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WTF Is Linux: Downsides

Sep 08, 13 WTF Is Linux: Downsides

Be sure to read Part 1 of this series.

Like all man-made things, Linux is not perfect. In fact, it’s about as far from perfect as it comes, but therein lies the beauty of it. It doesn’t need to be perfect. It just has to do what Linux does best. So with that noted, here are some downsides that Linux has.

Bipolar User Base

I use the word Bipolar here because it is really the only word I can think of that accurately describes the user base. On one hand, you have freeware groupies that stick around the various boards to contribute to the trolling and cock jokes, who whenever asked about something as simple as emptying a cache they immediately tense up and hiss out “Install Gentoo” like a desert snake defending the last dead mouse. And then on the other hand, you have the helpful and quite pleasant Richard Stallman trying hard to make it clear their life mission is to see Linux at its full potential and will gladly answer every question (within reason) that you can come up with. While it’s nice to say that they do make it worthwhile, you’ll probably get more trolling responses than actual help in the long run.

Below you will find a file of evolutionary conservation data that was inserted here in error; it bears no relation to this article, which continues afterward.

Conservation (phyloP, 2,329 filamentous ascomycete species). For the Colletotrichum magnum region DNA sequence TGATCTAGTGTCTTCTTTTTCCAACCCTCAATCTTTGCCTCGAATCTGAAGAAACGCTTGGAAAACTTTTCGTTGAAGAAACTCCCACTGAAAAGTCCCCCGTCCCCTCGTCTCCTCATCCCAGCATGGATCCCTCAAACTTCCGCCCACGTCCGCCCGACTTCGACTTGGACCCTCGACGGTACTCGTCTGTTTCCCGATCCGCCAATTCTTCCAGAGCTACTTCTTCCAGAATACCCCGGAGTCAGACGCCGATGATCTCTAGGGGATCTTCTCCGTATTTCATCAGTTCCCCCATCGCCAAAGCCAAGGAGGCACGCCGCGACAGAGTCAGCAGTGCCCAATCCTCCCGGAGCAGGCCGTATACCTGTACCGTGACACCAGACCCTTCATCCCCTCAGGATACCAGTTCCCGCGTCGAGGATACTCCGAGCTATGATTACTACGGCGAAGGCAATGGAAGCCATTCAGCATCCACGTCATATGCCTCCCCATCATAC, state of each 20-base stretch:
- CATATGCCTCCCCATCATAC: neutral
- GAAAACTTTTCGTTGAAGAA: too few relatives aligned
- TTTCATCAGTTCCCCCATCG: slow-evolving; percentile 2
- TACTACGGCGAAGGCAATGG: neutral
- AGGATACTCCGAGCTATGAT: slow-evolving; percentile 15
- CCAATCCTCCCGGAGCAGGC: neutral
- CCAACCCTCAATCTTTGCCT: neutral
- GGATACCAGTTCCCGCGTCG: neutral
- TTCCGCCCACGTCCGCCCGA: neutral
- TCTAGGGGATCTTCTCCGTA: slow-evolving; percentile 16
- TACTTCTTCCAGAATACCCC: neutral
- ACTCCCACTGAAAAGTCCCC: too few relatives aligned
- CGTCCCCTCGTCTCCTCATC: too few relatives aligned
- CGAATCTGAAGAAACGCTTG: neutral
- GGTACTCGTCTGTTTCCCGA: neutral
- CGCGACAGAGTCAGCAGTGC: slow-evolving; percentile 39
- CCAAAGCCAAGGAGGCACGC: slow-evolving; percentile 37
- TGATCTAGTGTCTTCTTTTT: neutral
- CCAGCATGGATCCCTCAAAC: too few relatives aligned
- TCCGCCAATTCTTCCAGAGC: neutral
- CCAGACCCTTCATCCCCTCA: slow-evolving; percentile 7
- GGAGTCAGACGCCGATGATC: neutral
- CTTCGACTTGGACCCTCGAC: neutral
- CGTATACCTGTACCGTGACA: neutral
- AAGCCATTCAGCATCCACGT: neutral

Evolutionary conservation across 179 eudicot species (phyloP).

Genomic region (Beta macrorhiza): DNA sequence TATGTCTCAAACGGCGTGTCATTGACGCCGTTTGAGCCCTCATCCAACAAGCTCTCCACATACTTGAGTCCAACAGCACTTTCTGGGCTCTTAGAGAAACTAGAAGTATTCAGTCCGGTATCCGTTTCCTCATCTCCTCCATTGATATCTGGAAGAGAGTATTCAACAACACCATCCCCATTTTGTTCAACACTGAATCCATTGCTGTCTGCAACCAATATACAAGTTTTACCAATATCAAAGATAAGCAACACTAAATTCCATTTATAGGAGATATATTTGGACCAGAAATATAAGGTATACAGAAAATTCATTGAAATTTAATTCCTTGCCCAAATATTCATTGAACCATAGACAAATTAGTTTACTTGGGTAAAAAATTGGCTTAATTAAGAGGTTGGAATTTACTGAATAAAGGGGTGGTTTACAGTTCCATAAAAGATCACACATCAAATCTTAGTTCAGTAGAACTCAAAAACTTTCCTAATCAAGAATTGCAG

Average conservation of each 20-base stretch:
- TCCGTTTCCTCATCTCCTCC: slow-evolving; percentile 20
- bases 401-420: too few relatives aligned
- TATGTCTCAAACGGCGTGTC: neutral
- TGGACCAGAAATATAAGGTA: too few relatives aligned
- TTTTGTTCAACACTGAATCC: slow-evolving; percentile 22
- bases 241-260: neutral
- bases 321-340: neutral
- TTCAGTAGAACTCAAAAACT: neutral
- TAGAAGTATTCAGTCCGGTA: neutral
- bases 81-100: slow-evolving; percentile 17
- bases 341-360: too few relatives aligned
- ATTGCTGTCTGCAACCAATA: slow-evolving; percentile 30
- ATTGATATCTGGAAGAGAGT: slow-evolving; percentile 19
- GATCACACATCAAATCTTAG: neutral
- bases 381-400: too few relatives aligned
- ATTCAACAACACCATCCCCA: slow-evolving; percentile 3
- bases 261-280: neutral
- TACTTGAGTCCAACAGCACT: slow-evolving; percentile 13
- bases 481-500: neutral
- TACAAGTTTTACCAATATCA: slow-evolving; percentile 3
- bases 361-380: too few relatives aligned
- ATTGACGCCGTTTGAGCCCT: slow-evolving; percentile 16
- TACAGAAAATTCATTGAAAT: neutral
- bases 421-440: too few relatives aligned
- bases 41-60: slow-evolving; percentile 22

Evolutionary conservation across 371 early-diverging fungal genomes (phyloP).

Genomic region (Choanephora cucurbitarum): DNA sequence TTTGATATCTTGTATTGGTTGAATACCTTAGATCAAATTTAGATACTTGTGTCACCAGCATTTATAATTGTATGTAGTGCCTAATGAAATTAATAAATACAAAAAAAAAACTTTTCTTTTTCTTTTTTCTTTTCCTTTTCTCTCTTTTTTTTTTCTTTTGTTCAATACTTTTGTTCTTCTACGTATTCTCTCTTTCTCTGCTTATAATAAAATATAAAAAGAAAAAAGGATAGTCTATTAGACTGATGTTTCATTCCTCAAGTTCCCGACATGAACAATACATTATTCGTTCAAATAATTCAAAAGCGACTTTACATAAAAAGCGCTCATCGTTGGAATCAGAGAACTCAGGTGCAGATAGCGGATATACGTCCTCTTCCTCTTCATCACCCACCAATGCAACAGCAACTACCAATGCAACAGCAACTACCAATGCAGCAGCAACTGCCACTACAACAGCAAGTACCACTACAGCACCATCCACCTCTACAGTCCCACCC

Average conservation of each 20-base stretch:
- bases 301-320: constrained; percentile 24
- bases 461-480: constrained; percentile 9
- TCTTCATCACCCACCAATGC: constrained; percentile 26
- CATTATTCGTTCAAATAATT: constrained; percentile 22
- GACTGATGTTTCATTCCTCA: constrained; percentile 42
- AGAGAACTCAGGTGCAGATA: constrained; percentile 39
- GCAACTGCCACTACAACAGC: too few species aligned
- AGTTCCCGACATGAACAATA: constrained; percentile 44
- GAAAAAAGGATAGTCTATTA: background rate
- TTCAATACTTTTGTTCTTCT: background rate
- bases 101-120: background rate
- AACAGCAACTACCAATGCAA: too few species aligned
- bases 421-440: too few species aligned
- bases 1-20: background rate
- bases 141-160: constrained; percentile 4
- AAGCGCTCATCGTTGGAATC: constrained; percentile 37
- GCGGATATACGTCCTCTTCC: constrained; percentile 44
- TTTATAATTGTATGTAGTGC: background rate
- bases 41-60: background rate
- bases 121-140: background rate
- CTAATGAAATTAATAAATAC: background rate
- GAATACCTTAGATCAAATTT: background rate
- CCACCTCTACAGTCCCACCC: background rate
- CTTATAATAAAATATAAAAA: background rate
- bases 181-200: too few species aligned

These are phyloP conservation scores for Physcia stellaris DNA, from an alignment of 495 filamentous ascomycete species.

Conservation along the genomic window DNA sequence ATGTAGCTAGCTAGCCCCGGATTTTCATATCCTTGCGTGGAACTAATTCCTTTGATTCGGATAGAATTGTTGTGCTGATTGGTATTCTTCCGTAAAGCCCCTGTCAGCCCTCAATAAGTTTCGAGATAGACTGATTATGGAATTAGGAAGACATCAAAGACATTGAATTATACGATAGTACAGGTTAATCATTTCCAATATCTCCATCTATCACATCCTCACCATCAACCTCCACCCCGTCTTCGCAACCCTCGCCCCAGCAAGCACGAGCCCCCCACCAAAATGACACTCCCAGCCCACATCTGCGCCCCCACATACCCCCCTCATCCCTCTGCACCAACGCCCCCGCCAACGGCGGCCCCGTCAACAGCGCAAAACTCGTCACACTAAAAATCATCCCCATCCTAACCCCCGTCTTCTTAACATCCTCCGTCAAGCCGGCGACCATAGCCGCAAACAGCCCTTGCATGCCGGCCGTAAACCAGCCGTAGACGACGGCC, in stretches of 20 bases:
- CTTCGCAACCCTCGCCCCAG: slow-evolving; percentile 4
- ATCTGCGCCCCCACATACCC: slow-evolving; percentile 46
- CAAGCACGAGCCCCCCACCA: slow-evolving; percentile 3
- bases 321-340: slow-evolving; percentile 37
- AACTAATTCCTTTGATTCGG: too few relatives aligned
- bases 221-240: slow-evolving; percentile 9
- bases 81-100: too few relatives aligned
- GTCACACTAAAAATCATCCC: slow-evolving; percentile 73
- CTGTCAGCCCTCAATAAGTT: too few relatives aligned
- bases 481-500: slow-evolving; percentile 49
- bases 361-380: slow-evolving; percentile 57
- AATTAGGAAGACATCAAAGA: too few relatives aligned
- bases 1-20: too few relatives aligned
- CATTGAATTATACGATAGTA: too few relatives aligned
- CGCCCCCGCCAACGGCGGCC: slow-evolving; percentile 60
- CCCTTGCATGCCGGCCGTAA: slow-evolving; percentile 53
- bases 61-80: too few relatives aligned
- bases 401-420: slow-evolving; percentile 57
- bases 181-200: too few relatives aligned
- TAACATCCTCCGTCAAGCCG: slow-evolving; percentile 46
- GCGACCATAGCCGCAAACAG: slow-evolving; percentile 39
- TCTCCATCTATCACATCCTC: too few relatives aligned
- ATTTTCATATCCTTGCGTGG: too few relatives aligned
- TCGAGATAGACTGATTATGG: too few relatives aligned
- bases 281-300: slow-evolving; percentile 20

Limited Backing

Microsoft backs Windows and Apple backs Mac, with both full support and help. And while the more popular Distributions of Linux do have a fairly substantial backing, almost all of the others have the support of a sideways potato chip supporting a freight train. It’s not necessarily the worst thing, but it does create this looming sense of doom every time you alter something within the system and it usually doesn’t go away for a few weeks.

The Cons Can Outweigh The Pros

While there are many good reasons to use Linux, there are also plenty of reasons that you should just stick with Windows or Apple. Obviously, if you want to play PC games, you should stick with Windows as that is the prime platform to play them on. Another situation is if the intent of the computer it’s installed on is for the uneducated (technologically speaking) and a problem arises, you can expect a long string of phone calls followed by a visit at your expense. And as painful as it is for me to say, there’s really no upgrade benefits to using Linux over Windows or Apple; it’s more of a side grade. It does everything they can do, except it doesn’t do it like they do and tends to do a lesser job than the real thing.

So, should you use Linux? That’s for you to decide, but before you go into it, you should consider the options. And by that I mean really think about it because you’re either sinking a lot of time or a lot of money into it and either way you’re paying the piper.

Image Credit: Artamonov Yury / Shutterstock

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